Will a New Low-Cost Option Join the Anti-VEGF Fold?
An existing cancer drug could offer an alternative treatment to patients with macular diseases.
As physicians, we all know the importance of being reimbursed and paid for services rendered, procedures performed, and medications prescribed. That said, it is equally important, now more than ever, to be cognizant of how we spend limited health care dollars. Unfortunately, we do not always have the luxury of prescribing treatments based on our judgment and experience. Sometimes, insurance companies and government agencies have a say in the matter. This article takes a close look, from global health and financial perspectives, at the anti-VEGF drugs retina specialists administer for the treatment of macular diseases.
AT A GLANCE
• Ziv-aflibercept could represent a new option for patients who respond suboptimally to bevacizumab.
• Ziv-aflibercept may have a role in countries with budget-limited drug formularies, but, in order for that to happen, clinical trials assessing safety and efficacy will be necessary.
Ranibizumab (Lucentis, Genentech) has been approved by the US Food and Drug Administration (FDA) for intravitreal use for the treatment of wet age-related macular degeneration (AMD), macular edema following retinal vein occlusion (RVO), and diabetic macular edema (DME). Bevacizumab (Avastin, Genentech), on the other hand, was initially approved by the FDA for systemic administration for the treatment of metastatic colorectal cancer. Bevacizumab is a much larger molecule that was thought to be unable to cross the retina effectively, but it does, and it has consequently been used off label to treat a variety of exudative macular diseases including AMD, diabetic retinopathy, and RVO.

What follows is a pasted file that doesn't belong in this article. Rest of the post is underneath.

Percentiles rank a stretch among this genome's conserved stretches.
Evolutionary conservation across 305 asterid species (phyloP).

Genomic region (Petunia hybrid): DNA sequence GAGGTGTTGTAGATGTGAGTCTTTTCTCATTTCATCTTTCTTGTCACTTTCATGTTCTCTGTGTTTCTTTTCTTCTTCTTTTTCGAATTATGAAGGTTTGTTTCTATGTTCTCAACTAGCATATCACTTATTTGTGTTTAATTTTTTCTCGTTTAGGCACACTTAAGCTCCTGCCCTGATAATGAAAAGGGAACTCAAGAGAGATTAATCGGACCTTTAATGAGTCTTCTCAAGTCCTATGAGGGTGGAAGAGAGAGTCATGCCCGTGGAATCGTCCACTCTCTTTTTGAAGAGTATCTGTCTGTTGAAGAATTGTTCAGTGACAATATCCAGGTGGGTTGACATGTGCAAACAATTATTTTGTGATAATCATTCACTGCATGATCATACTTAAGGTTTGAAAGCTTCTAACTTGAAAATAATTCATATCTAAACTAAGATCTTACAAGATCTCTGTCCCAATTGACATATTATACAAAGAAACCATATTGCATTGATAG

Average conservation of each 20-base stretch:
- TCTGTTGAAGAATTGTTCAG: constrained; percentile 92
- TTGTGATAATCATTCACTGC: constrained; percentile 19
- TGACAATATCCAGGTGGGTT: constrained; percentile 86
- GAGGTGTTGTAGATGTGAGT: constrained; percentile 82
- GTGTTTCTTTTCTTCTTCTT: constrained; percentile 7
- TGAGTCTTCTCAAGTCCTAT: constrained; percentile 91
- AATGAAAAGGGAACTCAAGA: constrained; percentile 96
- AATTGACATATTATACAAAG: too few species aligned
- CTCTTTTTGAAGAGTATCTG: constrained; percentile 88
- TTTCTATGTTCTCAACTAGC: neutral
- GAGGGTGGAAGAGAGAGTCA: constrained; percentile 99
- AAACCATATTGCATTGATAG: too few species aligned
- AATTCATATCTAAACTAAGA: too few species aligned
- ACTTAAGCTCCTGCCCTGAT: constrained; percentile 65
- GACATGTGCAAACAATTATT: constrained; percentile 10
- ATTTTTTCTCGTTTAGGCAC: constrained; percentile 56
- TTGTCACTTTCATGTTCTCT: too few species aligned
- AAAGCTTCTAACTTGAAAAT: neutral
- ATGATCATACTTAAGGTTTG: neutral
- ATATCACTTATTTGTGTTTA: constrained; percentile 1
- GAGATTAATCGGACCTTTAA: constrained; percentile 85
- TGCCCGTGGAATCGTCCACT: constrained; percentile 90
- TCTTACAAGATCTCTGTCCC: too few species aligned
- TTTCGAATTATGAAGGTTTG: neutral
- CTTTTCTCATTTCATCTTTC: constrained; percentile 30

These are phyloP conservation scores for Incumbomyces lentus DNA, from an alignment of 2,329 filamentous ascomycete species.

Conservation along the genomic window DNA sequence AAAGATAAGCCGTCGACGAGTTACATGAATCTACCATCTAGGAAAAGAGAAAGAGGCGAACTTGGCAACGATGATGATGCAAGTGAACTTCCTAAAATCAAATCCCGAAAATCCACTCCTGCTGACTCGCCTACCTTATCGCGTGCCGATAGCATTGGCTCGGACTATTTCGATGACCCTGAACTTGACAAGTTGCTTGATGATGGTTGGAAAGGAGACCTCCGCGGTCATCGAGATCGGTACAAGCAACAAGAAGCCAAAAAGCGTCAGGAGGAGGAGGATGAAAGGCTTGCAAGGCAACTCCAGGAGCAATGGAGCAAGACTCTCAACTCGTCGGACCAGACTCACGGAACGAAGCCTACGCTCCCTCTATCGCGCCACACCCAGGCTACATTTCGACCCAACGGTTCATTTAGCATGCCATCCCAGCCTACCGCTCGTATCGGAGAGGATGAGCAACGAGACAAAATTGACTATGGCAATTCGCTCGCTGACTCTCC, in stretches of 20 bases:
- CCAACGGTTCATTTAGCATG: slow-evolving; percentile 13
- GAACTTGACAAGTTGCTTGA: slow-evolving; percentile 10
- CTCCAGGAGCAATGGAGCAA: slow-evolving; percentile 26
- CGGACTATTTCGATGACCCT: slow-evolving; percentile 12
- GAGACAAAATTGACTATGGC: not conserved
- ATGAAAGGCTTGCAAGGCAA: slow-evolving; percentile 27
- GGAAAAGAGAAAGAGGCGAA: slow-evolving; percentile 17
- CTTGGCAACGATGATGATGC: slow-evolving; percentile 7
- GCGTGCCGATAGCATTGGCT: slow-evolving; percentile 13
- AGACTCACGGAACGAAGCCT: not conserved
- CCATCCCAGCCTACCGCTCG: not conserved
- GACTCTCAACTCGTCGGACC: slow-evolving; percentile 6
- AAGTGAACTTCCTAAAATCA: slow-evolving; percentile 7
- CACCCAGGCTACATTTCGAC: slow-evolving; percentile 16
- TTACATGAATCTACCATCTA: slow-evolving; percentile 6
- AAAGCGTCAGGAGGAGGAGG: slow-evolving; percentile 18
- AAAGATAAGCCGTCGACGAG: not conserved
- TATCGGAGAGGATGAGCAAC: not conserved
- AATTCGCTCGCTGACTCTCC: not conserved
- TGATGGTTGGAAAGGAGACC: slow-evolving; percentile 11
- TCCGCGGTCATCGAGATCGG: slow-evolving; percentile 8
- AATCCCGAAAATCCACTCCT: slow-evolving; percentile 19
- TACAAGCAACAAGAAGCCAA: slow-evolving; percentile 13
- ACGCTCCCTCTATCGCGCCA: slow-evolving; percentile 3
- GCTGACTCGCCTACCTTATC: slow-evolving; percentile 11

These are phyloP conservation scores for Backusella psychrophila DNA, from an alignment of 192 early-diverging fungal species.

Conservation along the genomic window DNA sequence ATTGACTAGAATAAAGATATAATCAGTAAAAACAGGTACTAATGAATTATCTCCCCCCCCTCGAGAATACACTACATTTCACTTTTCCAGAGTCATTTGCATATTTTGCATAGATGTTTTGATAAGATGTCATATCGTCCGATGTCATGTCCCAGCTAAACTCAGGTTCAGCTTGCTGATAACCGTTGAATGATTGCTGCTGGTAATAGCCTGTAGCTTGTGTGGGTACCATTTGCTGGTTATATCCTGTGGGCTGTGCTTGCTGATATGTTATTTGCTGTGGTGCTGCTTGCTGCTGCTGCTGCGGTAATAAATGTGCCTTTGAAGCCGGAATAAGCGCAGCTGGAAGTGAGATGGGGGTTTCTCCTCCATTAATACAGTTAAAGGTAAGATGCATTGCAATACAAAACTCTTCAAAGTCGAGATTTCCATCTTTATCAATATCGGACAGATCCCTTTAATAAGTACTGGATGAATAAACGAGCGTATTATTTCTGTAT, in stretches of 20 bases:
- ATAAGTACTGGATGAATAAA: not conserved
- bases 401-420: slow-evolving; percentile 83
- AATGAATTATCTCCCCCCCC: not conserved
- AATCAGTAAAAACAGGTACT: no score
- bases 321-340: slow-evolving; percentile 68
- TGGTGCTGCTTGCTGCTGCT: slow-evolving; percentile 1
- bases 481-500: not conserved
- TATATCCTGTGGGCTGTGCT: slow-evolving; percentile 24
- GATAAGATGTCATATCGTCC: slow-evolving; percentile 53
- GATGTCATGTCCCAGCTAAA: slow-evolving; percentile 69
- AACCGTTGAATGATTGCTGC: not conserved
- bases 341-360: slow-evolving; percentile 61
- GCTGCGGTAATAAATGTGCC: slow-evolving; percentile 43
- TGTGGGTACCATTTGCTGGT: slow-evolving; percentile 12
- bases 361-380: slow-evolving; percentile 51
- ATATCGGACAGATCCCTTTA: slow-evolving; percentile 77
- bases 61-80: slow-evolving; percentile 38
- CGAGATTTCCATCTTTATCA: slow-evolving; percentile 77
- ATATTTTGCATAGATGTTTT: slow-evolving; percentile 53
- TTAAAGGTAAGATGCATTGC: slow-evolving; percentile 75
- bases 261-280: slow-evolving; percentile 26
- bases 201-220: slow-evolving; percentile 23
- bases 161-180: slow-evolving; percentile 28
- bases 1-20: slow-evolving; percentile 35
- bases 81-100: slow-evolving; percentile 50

Although bevacizumab and ranibizumab are deemed equally safe and effective in the treatment of neovascular AMD,1,2 price difference distinguishes the two drugs from each other. The approximate cost per dose of ranibizumab is $2000 versus $25 per dose for bevacizumab. A 2014 study projected an $18 billion savings over 10 years if patients were treated with bevacizumab rather than ranibizumab.3
Regeneron developed a recombinant fusion protein VEGF inhibitor, aflibercept (Eylea), for ophthalmic use, and another fusion protein, ziv-aflibercept (Zaltrap), for treating metastatic colorectal cancer. The primary difference between the two drugs is osmolarity—aflibercept’s osmolarity is 250 mOsm, and ziv-aflibercept’s osmolarity is 820 mOsm.4 There is also a significant difference in cost, which I will address below.